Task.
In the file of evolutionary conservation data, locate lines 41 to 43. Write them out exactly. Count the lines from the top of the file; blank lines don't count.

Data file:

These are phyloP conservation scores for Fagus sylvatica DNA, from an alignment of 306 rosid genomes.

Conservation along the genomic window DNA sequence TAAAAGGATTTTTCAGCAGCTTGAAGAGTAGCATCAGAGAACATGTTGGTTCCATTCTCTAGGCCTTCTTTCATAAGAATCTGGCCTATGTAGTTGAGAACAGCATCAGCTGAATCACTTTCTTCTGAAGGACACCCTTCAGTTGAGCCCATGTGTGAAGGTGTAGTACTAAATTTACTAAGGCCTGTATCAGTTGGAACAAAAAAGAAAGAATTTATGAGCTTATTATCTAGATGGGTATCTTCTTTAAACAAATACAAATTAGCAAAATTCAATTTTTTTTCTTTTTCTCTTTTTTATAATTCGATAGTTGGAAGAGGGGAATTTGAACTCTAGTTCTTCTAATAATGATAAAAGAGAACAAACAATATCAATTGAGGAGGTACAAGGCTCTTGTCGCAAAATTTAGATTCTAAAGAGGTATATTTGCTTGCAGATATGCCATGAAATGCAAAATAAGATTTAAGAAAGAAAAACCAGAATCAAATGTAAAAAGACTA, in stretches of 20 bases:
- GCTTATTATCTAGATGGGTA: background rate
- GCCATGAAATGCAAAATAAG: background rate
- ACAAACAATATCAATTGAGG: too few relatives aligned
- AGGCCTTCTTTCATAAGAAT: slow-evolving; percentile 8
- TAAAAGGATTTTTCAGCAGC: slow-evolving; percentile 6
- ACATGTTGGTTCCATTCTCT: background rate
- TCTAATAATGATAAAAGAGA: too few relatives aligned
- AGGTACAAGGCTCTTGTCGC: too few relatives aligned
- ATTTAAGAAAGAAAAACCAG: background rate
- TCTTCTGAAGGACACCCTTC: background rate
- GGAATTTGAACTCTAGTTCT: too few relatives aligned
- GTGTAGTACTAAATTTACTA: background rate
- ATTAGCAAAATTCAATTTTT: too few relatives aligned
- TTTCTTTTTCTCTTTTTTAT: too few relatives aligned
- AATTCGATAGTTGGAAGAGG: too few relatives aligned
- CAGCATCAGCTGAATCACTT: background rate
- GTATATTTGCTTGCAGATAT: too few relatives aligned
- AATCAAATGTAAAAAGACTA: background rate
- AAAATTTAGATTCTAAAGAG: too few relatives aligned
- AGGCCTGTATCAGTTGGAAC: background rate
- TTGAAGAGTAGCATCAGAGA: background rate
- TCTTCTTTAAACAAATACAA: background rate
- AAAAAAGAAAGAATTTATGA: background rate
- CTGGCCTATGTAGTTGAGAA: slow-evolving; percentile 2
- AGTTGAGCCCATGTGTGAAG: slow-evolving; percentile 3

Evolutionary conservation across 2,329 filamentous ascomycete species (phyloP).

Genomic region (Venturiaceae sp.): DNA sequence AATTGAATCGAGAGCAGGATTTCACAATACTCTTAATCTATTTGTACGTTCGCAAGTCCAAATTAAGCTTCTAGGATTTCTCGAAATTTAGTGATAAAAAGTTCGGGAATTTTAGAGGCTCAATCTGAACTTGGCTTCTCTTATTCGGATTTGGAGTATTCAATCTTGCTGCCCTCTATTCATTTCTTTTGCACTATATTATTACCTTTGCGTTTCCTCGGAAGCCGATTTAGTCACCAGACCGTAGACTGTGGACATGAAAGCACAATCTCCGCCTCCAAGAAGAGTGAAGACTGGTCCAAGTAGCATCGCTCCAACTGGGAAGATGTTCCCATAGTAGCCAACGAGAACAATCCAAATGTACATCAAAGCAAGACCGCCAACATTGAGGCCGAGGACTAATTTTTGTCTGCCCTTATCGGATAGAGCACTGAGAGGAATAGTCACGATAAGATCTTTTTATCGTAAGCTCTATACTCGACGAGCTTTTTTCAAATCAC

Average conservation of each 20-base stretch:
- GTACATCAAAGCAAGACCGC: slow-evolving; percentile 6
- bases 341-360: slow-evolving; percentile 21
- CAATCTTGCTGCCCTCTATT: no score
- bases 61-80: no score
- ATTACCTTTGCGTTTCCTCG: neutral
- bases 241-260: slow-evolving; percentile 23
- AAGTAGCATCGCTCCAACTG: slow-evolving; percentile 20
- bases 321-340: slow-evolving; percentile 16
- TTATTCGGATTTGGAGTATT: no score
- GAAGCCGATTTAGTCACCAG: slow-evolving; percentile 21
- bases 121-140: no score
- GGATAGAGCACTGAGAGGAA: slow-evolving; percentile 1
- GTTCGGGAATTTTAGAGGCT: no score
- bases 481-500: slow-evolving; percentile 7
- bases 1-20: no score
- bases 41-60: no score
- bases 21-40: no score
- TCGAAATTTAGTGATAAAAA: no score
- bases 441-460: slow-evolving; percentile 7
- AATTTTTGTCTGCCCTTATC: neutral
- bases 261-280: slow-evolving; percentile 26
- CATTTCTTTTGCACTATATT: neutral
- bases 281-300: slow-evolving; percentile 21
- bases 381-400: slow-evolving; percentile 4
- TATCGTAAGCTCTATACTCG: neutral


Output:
- bases 121-140: no score
- GGATAGAGCACTGAGAGGAA: slow-evolving; percentile 1
- GTTCGGGAATTTTAGAGGCT: no score